How to watch a Lunar eclipse and see a red supermoon
27 September 2015 Last updated at 09:12 BST
For the first time in more than 30 years, you could see a red supermoon and a lunar eclipse.
The earth will be positioned in a straight line between the Moon and the Sun, blotting out the sunlight that normally makes our moon glow whitish-yellow.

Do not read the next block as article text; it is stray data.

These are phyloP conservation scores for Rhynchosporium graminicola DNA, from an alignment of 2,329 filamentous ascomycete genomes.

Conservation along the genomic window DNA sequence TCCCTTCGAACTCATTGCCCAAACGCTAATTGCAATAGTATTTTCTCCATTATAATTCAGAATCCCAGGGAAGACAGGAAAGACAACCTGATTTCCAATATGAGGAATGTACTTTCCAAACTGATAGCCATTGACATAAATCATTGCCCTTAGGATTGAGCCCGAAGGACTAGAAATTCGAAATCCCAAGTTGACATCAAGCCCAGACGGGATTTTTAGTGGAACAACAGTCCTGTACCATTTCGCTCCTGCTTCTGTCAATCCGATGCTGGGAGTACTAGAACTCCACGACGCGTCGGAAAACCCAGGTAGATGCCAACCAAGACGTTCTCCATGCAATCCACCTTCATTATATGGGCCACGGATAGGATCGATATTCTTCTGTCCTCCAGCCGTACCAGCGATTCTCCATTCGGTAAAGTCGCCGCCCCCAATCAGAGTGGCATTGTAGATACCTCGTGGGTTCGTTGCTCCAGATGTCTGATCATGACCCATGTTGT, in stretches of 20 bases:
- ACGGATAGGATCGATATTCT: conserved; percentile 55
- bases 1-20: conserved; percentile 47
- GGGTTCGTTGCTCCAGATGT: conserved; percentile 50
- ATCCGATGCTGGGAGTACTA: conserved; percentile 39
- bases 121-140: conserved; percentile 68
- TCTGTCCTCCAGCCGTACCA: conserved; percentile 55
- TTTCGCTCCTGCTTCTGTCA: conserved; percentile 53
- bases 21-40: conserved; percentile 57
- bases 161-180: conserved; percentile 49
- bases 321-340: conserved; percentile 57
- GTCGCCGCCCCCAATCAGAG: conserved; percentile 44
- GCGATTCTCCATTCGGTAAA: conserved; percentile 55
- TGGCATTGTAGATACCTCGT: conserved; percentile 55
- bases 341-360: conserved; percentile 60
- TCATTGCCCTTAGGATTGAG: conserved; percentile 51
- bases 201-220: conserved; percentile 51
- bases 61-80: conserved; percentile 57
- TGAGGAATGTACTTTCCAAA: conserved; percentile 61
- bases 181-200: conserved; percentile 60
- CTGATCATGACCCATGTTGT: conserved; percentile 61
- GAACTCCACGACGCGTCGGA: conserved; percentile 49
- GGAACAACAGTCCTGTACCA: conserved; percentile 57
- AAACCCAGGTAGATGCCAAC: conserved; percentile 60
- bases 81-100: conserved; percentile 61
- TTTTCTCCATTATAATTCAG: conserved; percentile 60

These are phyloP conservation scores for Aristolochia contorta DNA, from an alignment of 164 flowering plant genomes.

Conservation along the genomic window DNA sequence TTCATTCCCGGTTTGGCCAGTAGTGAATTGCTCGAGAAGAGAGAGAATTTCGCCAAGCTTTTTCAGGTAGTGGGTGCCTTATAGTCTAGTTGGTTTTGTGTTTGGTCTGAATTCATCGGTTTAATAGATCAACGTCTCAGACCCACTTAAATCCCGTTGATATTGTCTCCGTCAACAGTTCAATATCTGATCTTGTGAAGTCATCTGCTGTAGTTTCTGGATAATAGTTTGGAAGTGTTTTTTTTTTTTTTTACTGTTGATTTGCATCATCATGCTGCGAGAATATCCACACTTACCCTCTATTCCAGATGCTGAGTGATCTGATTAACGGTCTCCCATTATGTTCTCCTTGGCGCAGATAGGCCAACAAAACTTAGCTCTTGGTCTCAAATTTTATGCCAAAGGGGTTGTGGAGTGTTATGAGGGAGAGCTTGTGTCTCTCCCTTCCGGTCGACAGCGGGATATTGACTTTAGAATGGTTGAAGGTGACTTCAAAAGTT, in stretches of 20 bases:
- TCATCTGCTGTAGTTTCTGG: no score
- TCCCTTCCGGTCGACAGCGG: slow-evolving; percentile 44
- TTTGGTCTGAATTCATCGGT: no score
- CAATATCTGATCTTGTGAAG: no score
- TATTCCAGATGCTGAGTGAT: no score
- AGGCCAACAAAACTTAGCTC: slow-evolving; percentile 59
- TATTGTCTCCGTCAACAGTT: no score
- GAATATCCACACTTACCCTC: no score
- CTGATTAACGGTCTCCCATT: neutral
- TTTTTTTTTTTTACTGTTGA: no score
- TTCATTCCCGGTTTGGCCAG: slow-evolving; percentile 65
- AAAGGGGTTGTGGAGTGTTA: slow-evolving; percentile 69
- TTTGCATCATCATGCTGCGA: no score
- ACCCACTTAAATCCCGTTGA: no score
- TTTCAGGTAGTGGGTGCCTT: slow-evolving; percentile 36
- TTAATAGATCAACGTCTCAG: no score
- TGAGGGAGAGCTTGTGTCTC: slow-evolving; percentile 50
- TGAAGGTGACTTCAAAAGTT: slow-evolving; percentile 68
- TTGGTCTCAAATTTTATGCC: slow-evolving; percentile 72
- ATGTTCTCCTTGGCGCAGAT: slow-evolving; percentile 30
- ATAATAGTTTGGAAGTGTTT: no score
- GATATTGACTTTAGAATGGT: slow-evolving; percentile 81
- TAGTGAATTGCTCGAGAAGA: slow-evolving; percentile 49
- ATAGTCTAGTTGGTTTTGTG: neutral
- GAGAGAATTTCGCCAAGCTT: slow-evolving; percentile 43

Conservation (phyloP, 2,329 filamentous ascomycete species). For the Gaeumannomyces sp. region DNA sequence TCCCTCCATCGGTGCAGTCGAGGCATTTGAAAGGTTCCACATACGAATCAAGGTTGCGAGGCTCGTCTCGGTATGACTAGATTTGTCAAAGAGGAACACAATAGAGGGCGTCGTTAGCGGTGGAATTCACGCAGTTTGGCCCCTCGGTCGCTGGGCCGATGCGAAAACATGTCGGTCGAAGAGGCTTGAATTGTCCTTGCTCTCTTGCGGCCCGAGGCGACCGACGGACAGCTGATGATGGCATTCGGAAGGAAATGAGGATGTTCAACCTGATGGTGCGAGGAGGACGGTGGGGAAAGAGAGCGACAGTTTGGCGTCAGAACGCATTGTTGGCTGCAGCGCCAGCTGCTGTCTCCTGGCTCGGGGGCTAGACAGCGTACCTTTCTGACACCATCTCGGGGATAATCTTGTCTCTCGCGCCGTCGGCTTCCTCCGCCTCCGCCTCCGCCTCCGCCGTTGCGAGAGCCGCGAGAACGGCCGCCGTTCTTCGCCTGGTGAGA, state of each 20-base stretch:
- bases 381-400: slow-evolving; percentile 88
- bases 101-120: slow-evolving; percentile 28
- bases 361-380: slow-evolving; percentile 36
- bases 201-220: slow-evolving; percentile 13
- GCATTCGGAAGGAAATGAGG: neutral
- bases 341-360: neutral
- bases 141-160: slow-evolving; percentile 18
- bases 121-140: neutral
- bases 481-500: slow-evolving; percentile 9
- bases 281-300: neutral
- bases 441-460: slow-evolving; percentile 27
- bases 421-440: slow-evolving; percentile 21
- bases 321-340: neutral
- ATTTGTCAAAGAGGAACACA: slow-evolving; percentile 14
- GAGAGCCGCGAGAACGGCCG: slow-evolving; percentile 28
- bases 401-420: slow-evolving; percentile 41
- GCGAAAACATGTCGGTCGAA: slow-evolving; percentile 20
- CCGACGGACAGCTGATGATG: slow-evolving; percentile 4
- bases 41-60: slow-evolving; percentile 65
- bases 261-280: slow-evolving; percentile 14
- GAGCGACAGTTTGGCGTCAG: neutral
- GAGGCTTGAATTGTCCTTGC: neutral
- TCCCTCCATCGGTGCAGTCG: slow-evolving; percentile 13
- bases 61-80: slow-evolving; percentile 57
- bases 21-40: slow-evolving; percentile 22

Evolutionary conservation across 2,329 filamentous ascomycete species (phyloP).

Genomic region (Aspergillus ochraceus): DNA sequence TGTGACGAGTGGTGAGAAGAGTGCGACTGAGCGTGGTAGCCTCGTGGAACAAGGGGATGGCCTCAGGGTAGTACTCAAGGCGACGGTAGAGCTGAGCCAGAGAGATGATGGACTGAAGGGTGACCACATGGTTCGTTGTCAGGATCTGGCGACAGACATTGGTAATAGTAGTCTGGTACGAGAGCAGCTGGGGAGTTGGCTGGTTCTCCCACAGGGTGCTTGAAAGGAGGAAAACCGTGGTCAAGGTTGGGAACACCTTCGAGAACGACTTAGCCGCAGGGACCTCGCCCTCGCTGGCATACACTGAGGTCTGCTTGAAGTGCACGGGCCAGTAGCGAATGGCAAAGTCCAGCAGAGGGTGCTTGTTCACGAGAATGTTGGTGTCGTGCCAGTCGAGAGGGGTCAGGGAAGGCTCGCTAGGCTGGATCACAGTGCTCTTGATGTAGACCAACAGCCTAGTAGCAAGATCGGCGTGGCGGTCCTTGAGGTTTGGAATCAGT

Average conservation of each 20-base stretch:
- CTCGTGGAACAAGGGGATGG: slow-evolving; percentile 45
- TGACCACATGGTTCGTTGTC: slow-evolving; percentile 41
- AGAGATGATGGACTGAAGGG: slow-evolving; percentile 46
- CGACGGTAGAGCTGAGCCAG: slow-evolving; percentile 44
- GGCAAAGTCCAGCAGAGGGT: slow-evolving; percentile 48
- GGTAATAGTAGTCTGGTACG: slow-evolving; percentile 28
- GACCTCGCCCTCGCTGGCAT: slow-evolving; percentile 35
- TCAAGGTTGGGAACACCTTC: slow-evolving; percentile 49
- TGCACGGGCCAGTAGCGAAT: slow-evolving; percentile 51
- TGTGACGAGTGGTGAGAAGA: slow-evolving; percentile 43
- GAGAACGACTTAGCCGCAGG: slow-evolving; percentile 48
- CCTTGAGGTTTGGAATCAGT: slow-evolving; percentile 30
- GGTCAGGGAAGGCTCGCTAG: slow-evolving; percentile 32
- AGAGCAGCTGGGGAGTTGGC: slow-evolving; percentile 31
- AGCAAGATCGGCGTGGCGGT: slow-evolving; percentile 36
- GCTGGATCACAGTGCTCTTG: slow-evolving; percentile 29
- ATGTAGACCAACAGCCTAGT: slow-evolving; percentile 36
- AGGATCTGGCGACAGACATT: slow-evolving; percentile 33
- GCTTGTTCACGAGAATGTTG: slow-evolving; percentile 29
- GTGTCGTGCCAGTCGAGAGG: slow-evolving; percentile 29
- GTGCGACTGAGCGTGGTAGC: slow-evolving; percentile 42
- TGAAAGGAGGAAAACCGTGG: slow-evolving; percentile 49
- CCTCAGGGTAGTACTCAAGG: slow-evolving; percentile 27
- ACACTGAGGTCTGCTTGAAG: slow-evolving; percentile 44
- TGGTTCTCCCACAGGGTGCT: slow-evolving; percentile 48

But some light will creep around Earth's edges and be filtered through its atmosphere, casting an eerie red light that creates a so called "blood moon".
It's still 222 thousand miles away, but this full moon will look bigger and brighter than usual.
Space agency NASA says the last time it happened was in 1982 and the next will not be until 2033.
It's only happened five times since 1900.
Astronomy expert Tim O' Brien has got some tips to make the most of the experience.